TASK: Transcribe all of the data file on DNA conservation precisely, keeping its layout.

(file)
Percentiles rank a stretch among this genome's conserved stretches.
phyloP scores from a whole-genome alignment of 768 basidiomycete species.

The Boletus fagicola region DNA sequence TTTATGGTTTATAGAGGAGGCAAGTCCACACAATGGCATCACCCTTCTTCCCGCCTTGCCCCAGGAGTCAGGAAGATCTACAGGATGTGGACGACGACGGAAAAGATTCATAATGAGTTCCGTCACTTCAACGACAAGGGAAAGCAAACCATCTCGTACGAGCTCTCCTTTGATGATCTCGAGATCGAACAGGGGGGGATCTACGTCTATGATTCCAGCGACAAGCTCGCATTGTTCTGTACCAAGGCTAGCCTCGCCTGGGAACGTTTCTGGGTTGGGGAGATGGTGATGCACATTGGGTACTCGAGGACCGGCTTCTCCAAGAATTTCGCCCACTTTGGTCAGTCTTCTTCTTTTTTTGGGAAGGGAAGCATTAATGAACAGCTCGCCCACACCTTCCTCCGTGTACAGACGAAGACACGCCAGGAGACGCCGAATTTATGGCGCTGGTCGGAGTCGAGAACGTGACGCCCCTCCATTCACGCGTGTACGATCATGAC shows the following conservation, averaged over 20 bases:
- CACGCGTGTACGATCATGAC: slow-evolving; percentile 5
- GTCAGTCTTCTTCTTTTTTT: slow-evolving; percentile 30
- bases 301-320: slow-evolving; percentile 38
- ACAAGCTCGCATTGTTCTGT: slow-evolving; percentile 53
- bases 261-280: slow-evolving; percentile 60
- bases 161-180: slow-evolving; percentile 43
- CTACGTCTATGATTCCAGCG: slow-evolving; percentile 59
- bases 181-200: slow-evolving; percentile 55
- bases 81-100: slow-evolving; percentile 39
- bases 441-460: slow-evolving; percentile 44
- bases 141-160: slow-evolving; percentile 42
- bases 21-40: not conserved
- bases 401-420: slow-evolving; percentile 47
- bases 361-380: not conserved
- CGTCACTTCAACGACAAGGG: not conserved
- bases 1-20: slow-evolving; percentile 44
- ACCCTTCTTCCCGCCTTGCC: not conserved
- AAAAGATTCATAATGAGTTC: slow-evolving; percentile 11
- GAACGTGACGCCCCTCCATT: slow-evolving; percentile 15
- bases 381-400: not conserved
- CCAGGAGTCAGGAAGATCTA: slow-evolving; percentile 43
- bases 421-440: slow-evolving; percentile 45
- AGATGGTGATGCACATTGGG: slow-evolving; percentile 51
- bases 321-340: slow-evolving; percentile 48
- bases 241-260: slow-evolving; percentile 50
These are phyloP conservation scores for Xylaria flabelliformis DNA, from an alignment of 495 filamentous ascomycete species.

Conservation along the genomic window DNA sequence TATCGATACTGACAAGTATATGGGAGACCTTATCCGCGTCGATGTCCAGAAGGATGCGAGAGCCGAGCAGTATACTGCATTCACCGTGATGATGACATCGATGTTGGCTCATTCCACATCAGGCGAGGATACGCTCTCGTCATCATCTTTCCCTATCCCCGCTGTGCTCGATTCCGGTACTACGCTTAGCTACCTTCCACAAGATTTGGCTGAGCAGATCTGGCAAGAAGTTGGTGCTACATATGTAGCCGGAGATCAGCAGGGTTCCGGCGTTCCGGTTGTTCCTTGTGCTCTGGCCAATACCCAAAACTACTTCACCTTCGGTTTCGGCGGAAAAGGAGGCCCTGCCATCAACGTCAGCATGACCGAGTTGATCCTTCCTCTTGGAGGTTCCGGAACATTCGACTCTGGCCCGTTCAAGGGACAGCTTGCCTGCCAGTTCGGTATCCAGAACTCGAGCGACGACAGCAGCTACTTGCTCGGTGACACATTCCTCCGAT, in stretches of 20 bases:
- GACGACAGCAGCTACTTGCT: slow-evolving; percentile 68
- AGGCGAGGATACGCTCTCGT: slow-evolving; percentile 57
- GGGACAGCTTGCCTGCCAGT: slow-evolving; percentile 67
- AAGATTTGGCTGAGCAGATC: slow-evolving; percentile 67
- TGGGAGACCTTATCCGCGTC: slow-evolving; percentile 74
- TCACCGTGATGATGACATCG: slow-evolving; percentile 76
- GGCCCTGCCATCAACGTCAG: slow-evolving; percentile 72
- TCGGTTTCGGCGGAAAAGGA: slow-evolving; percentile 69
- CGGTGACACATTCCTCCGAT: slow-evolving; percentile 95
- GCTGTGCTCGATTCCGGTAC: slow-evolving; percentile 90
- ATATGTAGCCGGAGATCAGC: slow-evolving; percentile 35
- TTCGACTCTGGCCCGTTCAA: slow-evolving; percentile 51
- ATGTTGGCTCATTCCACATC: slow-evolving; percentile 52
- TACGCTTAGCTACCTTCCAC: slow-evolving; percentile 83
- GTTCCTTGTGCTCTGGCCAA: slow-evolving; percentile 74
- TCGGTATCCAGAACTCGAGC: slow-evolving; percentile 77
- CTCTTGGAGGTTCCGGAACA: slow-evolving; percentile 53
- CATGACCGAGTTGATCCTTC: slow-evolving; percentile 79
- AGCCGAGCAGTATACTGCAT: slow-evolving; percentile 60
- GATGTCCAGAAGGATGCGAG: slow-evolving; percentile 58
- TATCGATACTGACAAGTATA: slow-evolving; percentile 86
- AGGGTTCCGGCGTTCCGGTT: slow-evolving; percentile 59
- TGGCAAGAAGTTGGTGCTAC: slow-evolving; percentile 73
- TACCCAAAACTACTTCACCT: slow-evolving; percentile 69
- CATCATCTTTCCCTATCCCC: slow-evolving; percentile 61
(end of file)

Percentiles rank a stretch among this genome's conserved stretches.
phyloP scores from a whole-genome alignment of 768 basidiomycete species.

The Boletus fagicola region DNA sequence TTTATGGTTTATAGAGGAGGCAAGTCCACACAATGGCATCACCCTTCTTCCCGCCTTGCCCCAGGAGTCAGGAAGATCTACAGGATGTGGACGACGACGGAAAAGATTCATAATGAGTTCCGTCACTTCAACGACAAGGGAAAGCAAACCATCTCGTACGAGCTCTCCTTTGATGATCTCGAGATCGAACAGGGGGGGATCTACGTCTATGATTCCAGCGACAAGCTCGCATTGTTCTGTACCAAGGCTAGCCTCGCCTGGGAACGTTTCTGGGTTGGGGAGATGGTGATGCACATTGGGTACTCGAGGACCGGCTTCTCCAAGAATTTCGCCCACTTTGGTCAGTCTTCTTCTTTTTTTGGGAAGGGAAGCATTAATGAACAGCTCGCCCACACCTTCCTCCGTGTACAGACGAAGACACGCCAGGAGACGCCGAATTTATGGCGCTGGTCGGAGTCGAGAACGTGACGCCCCTCCATTCACGCGTGTACGATCATGAC shows the following conservation, averaged over 20 bases:
- CACGCGTGTACGATCATGAC: slow-evolving; percentile 5
- GTCAGTCTTCTTCTTTTTTT: slow-evolving; percentile 30
- bases 301-320: slow-evolving; percentile 38
- ACAAGCTCGCATTGTTCTGT: slow-evolving; percentile 53
- bases 261-280: slow-evolving; percentile 60
- bases 161-180: slow-evolving; percentile 43
- CTACGTCTATGATTCCAGCG: slow-evolving; percentile 59
- bases 181-200: slow-evolving; percentile 55
- bases 81-100: slow-evolving; percentile 39
- bases 441-460: slow-evolving; percentile 44
- bases 141-160: slow-evolving; percentile 42
- bases 21-40: not conserved
- bases 401-420: slow-evolving; percentile 47
- bases 361-380: not conserved
- CGTCACTTCAACGACAAGGG: not conserved
- bases 1-20: slow-evolving; percentile 44
- ACCCTTCTTCCCGCCTTGCC: not conserved
- AAAAGATTCATAATGAGTTC: slow-evolving; percentile 11
- GAACGTGACGCCCCTCCATT: slow-evolving; percentile 15
- bases 381-400: not conserved
- CCAGGAGTCAGGAAGATCTA: slow-evolving; percentile 43
- bases 421-440: slow-evolving; percentile 45
- AGATGGTGATGCACATTGGG: slow-evolving; percentile 51
- bases 321-340: slow-evolving; percentile 48
- bases 241-260: slow-evolving; percentile 50
These are phyloP conservation scores for Xylaria flabelliformis DNA, from an alignment of 495 filamentous ascomycete species.

Conservation along the genomic window DNA sequence TATCGATACTGACAAGTATATGGGAGACCTTATCCGCGTCGATGTCCAGAAGGATGCGAGAGCCGAGCAGTATACTGCATTCACCGTGATGATGACATCGATGTTGGCTCATTCCACATCAGGCGAGGATACGCTCTCGTCATCATCTTTCCCTATCCCCGCTGTGCTCGATTCCGGTACTACGCTTAGCTACCTTCCACAAGATTTGGCTGAGCAGATCTGGCAAGAAGTTGGTGCTACATATGTAGCCGGAGATCAGCAGGGTTCCGGCGTTCCGGTTGTTCCTTGTGCTCTGGCCAATACCCAAAACTACTTCACCTTCGGTTTCGGCGGAAAAGGAGGCCCTGCCATCAACGTCAGCATGACCGAGTTGATCCTTCCTCTTGGAGGTTCCGGAACATTCGACTCTGGCCCGTTCAAGGGACAGCTTGCCTGCCAGTTCGGTATCCAGAACTCGAGCGACGACAGCAGCTACTTGCTCGGTGACACATTCCTCCGAT, in stretches of 20 bases:
- GACGACAGCAGCTACTTGCT: slow-evolving; percentile 68
- AGGCGAGGATACGCTCTCGT: slow-evolving; percentile 57
- GGGACAGCTTGCCTGCCAGT: slow-evolving; percentile 67
- AAGATTTGGCTGAGCAGATC: slow-evolving; percentile 67
- TGGGAGACCTTATCCGCGTC: slow-evolving; percentile 74
- TCACCGTGATGATGACATCG: slow-evolving; percentile 76
- GGCCCTGCCATCAACGTCAG: slow-evolving; percentile 72
- TCGGTTTCGGCGGAAAAGGA: slow-evolving; percentile 69
- CGGTGACACATTCCTCCGAT: slow-evolving; percentile 95
- GCTGTGCTCGATTCCGGTAC: slow-evolving; percentile 90
- ATATGTAGCCGGAGATCAGC: slow-evolving; percentile 35
- TTCGACTCTGGCCCGTTCAA: slow-evolving; percentile 51
- ATGTTGGCTCATTCCACATC: slow-evolving; percentile 52
- TACGCTTAGCTACCTTCCAC: slow-evolving; percentile 83
- GTTCCTTGTGCTCTGGCCAA: slow-evolving; percentile 74
- TCGGTATCCAGAACTCGAGC: slow-evolving; percentile 77
- CTCTTGGAGGTTCCGGAACA: slow-evolving; percentile 53
- CATGACCGAGTTGATCCTTC: slow-evolving; percentile 79
- AGCCGAGCAGTATACTGCAT: slow-evolving; percentile 60
- GATGTCCAGAAGGATGCGAG: slow-evolving; percentile 58
- TATCGATACTGACAAGTATA: slow-evolving; percentile 86
- AGGGTTCCGGCGTTCCGGTT: slow-evolving; percentile 59
- TGGCAAGAAGTTGGTGCTAC: slow-evolving; percentile 73
- TACCCAAAACTACTTCACCT: slow-evolving; percentile 69
- CATCATCTTTCCCTATCCCC: slow-evolving; percentile 61